We’ve missed the season, which must have been spectacular as the sheer number of rosehips attest.
In contrast to parts of the northern Carretera Austral where the going was more rural-tended, we’re now thoroughly in frontier territory – that with wild weather and more.
We catch Lago General Carrera (the name of its Chilean half) in a glass-like mood
The outflow into Rio Baker a pure dark turquoise shaded by glacial melt – salmon pink bridges contrast.
Harking back to Northern Argentina and Bolivia, afternoon rain broods, and we pass only lightly watered
At the beginning of a morning dash to coincide with the Puerto Yungay ferry, the overnight mist lingers, while the peaks glisten
Most of the traffic is ferry-timed-clumped. Good when the roads aren’t all that wide
Our ferry, until today daily due to protest induced fuel shortages, turns out to be back to thrice. We are nearly stranded to wait for the next at Puerto Yungay when I arrive 2 minutes late (but 2 hours early for when we thought it was scheduled). They spot me and turn back.
That leaves with only 100km left of the Carretera Austral – flat for a while as it works its way upriver. We find a vantage-camp at a mirador (lookout) that leaves an easy day to Villa O’Higgins at road-end. The next morning we’d be hard pressed not to be in the wilds of Tasmania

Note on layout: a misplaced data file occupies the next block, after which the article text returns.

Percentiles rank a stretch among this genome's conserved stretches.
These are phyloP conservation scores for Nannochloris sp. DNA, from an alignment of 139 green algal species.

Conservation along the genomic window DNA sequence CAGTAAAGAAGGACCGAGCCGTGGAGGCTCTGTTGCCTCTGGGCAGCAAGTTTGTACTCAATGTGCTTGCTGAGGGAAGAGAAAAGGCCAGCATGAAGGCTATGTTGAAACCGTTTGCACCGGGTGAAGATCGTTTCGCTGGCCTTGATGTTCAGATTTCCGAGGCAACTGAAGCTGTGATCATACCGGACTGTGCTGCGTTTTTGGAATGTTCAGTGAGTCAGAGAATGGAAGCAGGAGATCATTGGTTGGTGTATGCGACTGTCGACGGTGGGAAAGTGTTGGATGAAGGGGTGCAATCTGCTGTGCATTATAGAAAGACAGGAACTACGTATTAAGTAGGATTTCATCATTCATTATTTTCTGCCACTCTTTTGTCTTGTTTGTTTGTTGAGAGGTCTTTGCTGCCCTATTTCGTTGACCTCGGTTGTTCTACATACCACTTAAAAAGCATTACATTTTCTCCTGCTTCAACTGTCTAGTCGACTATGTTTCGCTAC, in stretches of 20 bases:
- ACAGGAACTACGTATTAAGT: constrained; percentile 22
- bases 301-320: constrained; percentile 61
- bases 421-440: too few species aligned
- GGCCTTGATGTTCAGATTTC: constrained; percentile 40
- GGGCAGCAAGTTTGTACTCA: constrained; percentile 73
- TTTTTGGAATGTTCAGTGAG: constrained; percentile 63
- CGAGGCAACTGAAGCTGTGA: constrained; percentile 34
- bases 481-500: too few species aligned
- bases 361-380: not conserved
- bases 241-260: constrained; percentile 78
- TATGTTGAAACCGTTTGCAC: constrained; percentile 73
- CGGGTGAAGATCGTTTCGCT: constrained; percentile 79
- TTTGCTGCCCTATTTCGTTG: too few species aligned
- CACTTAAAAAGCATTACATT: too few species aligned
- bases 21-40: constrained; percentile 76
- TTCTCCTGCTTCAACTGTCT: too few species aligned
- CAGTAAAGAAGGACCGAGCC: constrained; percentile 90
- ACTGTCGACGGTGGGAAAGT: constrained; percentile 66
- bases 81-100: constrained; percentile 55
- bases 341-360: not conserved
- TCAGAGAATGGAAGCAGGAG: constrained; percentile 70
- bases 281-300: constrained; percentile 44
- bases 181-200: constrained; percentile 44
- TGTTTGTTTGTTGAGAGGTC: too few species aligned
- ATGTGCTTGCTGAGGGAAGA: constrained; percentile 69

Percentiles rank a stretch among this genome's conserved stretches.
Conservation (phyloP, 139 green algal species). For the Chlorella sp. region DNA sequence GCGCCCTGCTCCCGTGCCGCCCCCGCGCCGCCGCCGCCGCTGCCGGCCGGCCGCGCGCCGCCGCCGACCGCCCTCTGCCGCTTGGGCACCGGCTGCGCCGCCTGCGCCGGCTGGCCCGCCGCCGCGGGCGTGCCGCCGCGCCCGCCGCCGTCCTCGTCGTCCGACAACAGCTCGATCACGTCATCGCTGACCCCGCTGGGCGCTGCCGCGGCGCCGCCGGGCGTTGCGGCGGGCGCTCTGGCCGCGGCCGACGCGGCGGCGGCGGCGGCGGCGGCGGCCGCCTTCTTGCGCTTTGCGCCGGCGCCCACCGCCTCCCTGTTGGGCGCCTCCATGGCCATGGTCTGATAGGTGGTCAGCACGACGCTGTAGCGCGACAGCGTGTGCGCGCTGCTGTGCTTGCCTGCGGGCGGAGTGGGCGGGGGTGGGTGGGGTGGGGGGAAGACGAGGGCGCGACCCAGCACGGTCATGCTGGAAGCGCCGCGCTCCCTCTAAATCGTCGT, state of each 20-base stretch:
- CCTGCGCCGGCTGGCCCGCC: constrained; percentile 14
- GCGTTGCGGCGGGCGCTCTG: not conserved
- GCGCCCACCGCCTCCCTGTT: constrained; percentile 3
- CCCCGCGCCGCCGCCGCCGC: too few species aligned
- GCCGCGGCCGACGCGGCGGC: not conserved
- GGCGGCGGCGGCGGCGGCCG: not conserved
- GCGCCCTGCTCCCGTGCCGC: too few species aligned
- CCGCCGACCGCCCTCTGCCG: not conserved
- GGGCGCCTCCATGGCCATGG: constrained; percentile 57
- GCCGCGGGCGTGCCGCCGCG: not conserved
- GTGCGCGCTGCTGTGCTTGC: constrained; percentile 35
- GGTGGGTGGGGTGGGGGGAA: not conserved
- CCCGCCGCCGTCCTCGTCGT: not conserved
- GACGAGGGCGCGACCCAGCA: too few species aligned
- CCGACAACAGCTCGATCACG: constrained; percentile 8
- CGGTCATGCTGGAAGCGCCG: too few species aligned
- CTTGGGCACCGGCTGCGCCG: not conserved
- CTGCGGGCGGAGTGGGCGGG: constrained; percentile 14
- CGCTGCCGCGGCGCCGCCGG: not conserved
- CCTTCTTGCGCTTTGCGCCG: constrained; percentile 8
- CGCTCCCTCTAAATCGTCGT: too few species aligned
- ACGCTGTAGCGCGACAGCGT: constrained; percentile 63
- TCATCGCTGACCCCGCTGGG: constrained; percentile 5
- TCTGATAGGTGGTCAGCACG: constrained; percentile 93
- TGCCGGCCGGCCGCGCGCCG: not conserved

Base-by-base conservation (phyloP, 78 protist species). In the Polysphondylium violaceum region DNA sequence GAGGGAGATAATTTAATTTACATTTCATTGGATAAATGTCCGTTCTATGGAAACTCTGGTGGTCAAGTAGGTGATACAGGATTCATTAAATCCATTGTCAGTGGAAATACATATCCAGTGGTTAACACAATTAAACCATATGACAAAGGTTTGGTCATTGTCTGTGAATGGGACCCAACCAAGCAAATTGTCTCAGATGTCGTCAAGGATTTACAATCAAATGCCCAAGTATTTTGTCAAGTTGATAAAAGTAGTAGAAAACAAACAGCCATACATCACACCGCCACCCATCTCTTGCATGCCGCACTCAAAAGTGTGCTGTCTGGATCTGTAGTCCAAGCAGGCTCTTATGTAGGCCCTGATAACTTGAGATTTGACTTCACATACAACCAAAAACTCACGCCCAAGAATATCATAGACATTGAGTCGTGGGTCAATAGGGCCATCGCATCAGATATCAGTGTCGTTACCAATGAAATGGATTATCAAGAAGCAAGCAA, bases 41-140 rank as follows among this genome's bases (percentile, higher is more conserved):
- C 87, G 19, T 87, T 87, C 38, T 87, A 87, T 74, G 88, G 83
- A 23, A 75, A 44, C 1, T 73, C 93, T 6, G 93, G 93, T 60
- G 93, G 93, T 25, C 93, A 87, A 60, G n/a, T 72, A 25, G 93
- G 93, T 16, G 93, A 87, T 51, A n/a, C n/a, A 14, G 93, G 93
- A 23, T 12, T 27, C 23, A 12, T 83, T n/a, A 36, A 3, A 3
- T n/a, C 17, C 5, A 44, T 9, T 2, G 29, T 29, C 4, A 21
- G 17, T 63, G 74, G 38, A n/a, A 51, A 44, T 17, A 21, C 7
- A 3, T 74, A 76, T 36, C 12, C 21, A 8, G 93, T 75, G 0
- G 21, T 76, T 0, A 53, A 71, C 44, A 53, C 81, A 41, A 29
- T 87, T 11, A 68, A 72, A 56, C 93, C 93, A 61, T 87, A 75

Fast lake-side progress - not keen to stop long as more than a 10 second pause attracts a storm of slow moving but persistent mosquitos. Lunch is gobbled clad in clothing layers such that only eyes and mouths are exposed.
Lago Cisnes – nearly there.
Villa O’Higgins – a place where you leave your keys in the front door

In Villa O’Higgins we confirm that the main Hielo-Sur tour boat is not going (fuel and a lack of tourists), meaning we’re on the hunt for ‘a man with a boat’.  We do the rounds of doors – following one lead after another.  With luck (some more cyclists, good weather and enough fuel) we’ll be heading south as planned in a couple of days.  Either way, our plan B is also confirmed by the local police as possible, It is an attractively un-used small dirt road and a bicycle/pedestrian only river crossing to Paso Rio Mayer.  Unfortunately this would not pass Cerro Fitzroy and other iconic rock peaks from my climbing magazine fueled dreams.